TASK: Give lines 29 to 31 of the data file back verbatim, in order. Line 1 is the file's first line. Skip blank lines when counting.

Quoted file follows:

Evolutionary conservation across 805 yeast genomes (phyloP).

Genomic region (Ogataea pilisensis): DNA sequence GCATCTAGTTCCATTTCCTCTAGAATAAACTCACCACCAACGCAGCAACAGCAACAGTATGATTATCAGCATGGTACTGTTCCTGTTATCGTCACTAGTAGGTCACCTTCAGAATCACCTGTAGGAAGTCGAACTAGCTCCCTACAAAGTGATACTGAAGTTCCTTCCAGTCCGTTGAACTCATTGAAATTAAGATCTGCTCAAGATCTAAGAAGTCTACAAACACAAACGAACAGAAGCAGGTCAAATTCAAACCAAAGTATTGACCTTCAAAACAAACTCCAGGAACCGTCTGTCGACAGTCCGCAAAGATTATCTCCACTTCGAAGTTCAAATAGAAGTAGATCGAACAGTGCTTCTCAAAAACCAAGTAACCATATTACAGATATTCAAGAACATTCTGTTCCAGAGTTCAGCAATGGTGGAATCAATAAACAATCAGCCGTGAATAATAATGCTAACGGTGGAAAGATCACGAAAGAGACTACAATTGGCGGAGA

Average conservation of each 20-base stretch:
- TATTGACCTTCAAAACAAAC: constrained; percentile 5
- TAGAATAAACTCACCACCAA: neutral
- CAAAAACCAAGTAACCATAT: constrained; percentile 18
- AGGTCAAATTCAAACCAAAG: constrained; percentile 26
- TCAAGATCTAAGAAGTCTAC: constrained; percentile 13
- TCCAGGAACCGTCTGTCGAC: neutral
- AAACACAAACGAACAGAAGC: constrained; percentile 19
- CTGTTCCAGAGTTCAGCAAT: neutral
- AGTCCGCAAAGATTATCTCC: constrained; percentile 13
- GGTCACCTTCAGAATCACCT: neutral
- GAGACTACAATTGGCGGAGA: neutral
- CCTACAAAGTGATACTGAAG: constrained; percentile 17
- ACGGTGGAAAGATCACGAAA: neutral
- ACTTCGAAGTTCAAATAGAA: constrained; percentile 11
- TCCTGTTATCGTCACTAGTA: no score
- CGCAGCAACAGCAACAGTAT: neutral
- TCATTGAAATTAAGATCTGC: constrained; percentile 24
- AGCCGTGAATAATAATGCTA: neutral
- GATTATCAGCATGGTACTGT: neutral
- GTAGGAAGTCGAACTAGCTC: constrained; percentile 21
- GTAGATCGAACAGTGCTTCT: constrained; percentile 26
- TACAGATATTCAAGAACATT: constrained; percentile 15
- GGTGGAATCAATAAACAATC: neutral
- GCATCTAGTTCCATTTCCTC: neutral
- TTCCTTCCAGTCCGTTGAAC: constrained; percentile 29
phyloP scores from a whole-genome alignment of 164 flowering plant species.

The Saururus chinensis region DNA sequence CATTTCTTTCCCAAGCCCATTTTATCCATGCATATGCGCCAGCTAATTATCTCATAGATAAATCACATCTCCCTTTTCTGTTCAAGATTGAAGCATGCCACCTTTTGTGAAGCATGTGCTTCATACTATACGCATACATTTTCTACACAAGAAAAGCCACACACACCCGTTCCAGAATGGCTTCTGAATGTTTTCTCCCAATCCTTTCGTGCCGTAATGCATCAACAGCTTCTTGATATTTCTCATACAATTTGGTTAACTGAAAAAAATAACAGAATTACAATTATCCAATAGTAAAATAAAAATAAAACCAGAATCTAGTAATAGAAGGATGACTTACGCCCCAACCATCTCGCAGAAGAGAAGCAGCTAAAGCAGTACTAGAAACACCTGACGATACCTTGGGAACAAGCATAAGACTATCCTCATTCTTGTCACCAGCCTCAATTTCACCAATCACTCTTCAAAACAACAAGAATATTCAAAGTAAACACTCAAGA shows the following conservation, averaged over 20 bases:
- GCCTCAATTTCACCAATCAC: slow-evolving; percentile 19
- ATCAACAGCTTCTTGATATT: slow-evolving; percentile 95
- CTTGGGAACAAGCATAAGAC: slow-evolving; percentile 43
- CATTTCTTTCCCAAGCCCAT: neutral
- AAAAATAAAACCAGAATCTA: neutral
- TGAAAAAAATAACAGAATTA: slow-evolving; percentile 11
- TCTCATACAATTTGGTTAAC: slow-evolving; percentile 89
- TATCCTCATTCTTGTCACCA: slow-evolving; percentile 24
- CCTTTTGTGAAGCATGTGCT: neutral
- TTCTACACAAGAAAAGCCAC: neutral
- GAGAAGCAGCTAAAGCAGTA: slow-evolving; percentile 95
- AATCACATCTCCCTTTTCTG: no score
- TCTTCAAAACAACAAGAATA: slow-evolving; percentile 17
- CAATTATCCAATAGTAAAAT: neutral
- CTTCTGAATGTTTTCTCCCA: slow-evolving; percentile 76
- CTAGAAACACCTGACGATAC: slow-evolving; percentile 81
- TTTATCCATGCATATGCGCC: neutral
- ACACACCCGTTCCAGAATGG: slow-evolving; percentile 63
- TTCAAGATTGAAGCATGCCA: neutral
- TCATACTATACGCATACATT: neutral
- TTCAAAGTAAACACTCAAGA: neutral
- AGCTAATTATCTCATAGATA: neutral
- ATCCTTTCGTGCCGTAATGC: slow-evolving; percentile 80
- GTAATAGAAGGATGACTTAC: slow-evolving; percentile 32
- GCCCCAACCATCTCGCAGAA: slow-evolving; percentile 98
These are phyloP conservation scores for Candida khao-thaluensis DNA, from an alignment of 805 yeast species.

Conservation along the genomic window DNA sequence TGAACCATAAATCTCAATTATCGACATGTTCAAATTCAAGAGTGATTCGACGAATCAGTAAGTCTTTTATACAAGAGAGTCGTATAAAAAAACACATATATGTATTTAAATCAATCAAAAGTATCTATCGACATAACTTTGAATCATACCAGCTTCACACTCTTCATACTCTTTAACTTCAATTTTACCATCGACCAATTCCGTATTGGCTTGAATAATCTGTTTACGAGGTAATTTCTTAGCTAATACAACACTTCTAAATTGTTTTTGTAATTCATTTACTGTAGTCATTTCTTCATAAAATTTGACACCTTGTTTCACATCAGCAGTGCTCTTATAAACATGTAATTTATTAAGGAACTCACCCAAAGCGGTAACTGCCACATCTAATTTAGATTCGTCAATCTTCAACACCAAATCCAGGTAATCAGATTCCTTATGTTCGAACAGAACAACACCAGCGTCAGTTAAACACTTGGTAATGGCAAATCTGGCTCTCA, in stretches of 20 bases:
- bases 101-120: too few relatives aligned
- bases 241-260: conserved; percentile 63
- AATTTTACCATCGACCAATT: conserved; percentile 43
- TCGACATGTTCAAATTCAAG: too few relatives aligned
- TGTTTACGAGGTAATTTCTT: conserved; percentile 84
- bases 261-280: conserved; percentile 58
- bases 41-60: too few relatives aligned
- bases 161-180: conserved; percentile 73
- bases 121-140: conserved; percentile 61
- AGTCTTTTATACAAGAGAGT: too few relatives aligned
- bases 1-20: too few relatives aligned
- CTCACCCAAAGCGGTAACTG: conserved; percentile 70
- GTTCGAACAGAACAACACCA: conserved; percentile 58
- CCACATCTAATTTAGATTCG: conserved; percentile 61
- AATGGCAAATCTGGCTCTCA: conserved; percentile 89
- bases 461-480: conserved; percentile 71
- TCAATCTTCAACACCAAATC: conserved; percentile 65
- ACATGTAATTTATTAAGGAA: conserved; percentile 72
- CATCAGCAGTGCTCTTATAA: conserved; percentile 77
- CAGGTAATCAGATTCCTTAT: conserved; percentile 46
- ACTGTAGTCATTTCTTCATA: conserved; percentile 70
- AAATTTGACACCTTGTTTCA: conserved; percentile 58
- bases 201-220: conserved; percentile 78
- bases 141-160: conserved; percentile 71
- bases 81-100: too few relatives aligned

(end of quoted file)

phyloP scores from a whole-genome alignment of 164 flowering plant species.

The Saururus chinensis region DNA sequence CATTTCTTTCCCAAGCCCATTTTATCCATGCATATGCGCCAGCTAATTATCTCATAGATAAATCACATCTCCCTTTTCTGTTCAAGATTGAAGCATGCCACCTTTTGTGAAGCATGTGCTTCATACTATACGCATACATTTTCTACACAAGAAAAGCCACACACACCCGTTCCAGAATGGCTTCTGAATGTTTTCTCCCAATCCTTTCGTGCCGTAATGCATCAACAGCTTCTTGATATTTCTCATACAATTTGGTTAACTGAAAAAAATAACAGAATTACAATTATCCAATAGTAAAATAAAAATAAAACCAGAATCTAGTAATAGAAGGATGACTTACGCCCCAACCATCTCGCAGAAGAGAAGCAGCTAAAGCAGTACTAGAAACACCTGACGATACCTTGGGAACAAGCATAAGACTATCCTCATTCTTGTCACCAGCCTCAATTTCACCAATCACTCTTCAAAACAACAAGAATATTCAAAGTAAACACTCAAGA shows the following conservation, averaged over 20 bases:
- GCCTCAATTTCACCAATCAC: slow-evolving; percentile 19